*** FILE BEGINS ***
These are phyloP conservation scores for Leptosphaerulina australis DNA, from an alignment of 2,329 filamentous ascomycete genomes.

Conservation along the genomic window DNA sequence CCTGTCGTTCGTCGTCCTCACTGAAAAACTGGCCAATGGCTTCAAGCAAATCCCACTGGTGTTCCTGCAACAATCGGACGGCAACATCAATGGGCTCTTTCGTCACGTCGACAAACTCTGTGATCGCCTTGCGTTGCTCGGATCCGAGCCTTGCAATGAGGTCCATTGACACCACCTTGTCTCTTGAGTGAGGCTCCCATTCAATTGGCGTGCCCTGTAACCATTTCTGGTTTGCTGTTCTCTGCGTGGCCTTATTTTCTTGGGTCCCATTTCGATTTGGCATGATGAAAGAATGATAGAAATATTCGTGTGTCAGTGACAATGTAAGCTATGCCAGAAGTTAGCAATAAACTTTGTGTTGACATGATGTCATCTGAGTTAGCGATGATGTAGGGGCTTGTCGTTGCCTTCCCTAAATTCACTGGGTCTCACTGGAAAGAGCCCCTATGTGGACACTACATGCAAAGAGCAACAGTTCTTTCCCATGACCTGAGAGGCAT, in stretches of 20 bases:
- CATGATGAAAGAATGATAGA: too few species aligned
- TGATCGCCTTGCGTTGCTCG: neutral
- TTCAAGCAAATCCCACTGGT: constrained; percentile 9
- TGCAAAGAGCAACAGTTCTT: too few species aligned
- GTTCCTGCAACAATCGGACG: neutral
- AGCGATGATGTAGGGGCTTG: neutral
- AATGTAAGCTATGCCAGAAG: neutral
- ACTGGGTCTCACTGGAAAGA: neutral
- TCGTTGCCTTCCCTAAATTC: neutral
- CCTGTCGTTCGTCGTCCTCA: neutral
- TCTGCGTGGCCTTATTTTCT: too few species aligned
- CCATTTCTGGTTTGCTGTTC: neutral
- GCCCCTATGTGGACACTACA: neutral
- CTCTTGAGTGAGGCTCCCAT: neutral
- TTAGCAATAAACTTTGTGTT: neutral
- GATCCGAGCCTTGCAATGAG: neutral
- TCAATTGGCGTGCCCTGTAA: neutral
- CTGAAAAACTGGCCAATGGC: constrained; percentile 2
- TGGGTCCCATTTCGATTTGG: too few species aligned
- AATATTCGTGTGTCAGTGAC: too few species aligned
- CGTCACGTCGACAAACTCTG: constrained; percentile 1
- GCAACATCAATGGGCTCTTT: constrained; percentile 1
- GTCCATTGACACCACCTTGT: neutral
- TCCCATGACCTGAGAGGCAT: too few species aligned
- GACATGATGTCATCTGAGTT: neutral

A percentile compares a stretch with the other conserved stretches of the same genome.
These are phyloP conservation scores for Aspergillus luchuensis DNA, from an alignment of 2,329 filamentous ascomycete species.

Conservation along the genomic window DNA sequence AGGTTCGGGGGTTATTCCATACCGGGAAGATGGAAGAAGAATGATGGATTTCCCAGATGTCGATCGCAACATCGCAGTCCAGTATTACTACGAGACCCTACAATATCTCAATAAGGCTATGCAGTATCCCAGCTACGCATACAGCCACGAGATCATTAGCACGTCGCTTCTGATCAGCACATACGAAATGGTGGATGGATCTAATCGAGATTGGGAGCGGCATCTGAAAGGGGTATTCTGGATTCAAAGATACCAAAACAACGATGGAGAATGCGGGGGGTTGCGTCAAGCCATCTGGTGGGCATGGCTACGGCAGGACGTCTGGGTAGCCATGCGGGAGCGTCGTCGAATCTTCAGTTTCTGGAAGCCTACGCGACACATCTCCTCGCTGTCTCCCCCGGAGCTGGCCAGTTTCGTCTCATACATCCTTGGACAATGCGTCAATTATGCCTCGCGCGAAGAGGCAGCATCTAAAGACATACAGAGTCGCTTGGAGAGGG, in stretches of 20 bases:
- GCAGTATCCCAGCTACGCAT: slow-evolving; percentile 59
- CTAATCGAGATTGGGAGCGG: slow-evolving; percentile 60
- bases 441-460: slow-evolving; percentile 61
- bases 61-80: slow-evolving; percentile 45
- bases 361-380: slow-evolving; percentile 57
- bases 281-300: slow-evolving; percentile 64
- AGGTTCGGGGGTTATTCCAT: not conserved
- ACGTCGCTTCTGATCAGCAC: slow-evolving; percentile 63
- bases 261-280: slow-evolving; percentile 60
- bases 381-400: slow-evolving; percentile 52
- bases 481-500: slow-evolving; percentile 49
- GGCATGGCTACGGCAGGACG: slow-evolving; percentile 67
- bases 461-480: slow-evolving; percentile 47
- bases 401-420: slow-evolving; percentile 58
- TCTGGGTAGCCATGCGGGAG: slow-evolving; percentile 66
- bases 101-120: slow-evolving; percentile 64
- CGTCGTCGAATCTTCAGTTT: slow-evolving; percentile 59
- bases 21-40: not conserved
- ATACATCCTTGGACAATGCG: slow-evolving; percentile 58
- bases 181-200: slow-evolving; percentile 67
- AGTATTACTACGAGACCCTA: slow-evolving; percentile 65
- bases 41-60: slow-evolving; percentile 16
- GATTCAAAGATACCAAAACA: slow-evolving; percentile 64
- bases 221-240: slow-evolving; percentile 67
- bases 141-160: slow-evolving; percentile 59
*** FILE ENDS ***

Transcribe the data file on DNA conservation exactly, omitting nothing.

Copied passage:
These are phyloP conservation scores for Leptosphaerulina australis DNA, from an alignment of 2,329 filamentous ascomycete genomes.

Conservation along the genomic window DNA sequence CCTGTCGTTCGTCGTCCTCACTGAAAAACTGGCCAATGGCTTCAAGCAAATCCCACTGGTGTTCCTGCAACAATCGGACGGCAACATCAATGGGCTCTTTCGTCACGTCGACAAACTCTGTGATCGCCTTGCGTTGCTCGGATCCGAGCCTTGCAATGAGGTCCATTGACACCACCTTGTCTCTTGAGTGAGGCTCCCATTCAATTGGCGTGCCCTGTAACCATTTCTGGTTTGCTGTTCTCTGCGTGGCCTTATTTTCTTGGGTCCCATTTCGATTTGGCATGATGAAAGAATGATAGAAATATTCGTGTGTCAGTGACAATGTAAGCTATGCCAGAAGTTAGCAATAAACTTTGTGTTGACATGATGTCATCTGAGTTAGCGATGATGTAGGGGCTTGTCGTTGCCTTCCCTAAATTCACTGGGTCTCACTGGAAAGAGCCCCTATGTGGACACTACATGCAAAGAGCAACAGTTCTTTCCCATGACCTGAGAGGCAT, in stretches of 20 bases:
- CATGATGAAAGAATGATAGA: too few species aligned
- TGATCGCCTTGCGTTGCTCG: neutral
- TTCAAGCAAATCCCACTGGT: constrained; percentile 9
- TGCAAAGAGCAACAGTTCTT: too few species aligned
- GTTCCTGCAACAATCGGACG: neutral
- AGCGATGATGTAGGGGCTTG: neutral
- AATGTAAGCTATGCCAGAAG: neutral
- ACTGGGTCTCACTGGAAAGA: neutral
- TCGTTGCCTTCCCTAAATTC: neutral
- CCTGTCGTTCGTCGTCCTCA: neutral
- TCTGCGTGGCCTTATTTTCT: too few species aligned
- CCATTTCTGGTTTGCTGTTC: neutral
- GCCCCTATGTGGACACTACA: neutral
- CTCTTGAGTGAGGCTCCCAT: neutral
- TTAGCAATAAACTTTGTGTT: neutral
- GATCCGAGCCTTGCAATGAG: neutral
- TCAATTGGCGTGCCCTGTAA: neutral
- CTGAAAAACTGGCCAATGGC: constrained; percentile 2
- TGGGTCCCATTTCGATTTGG: too few species aligned
- AATATTCGTGTGTCAGTGAC: too few species aligned
- CGTCACGTCGACAAACTCTG: constrained; percentile 1
- GCAACATCAATGGGCTCTTT: constrained; percentile 1
- GTCCATTGACACCACCTTGT: neutral
- TCCCATGACCTGAGAGGCAT: too few species aligned
- GACATGATGTCATCTGAGTT: neutral

A percentile compares a stretch with the other conserved stretches of the same genome.
These are phyloP conservation scores for Aspergillus luchuensis DNA, from an alignment of 2,329 filamentous ascomycete species.

Conservation along the genomic window DNA sequence AGGTTCGGGGGTTATTCCATACCGGGAAGATGGAAGAAGAATGATGGATTTCCCAGATGTCGATCGCAACATCGCAGTCCAGTATTACTACGAGACCCTACAATATCTCAATAAGGCTATGCAGTATCCCAGCTACGCATACAGCCACGAGATCATTAGCACGTCGCTTCTGATCAGCACATACGAAATGGTGGATGGATCTAATCGAGATTGGGAGCGGCATCTGAAAGGGGTATTCTGGATTCAAAGATACCAAAACAACGATGGAGAATGCGGGGGGTTGCGTCAAGCCATCTGGTGGGCATGGCTACGGCAGGACGTCTGGGTAGCCATGCGGGAGCGTCGTCGAATCTTCAGTTTCTGGAAGCCTACGCGACACATCTCCTCGCTGTCTCCCCCGGAGCTGGCCAGTTTCGTCTCATACATCCTTGGACAATGCGTCAATTATGCCTCGCGCGAAGAGGCAGCATCTAAAGACATACAGAGTCGCTTGGAGAGGG, in stretches of 20 bases:
- GCAGTATCCCAGCTACGCAT: slow-evolving; percentile 59
- CTAATCGAGATTGGGAGCGG: slow-evolving; percentile 60
- bases 441-460: slow-evolving; percentile 61
- bases 61-80: slow-evolving; percentile 45
- bases 361-380: slow-evolving; percentile 57
- bases 281-300: slow-evolving; percentile 64
- AGGTTCGGGGGTTATTCCAT: not conserved
- ACGTCGCTTCTGATCAGCAC: slow-evolving; percentile 63
- bases 261-280: slow-evolving; percentile 60
- bases 381-400: slow-evolving; percentile 52
- bases 481-500: slow-evolving; percentile 49
- GGCATGGCTACGGCAGGACG: slow-evolving; percentile 67
- bases 461-480: slow-evolving; percentile 47
- bases 401-420: slow-evolving; percentile 58
- TCTGGGTAGCCATGCGGGAG: slow-evolving; percentile 66
- bases 101-120: slow-evolving; percentile 64
- CGTCGTCGAATCTTCAGTTT: slow-evolving; percentile 59
- bases 21-40: not conserved
- ATACATCCTTGGACAATGCG: slow-evolving; percentile 58
- bases 181-200: slow-evolving; percentile 67
- AGTATTACTACGAGACCCTA: slow-evolving; percentile 65
- bases 41-60: slow-evolving; percentile 16
- GATTCAAAGATACCAAAACA: slow-evolving; percentile 64
- bases 221-240: slow-evolving; percentile 67
- bases 141-160: slow-evolving; percentile 59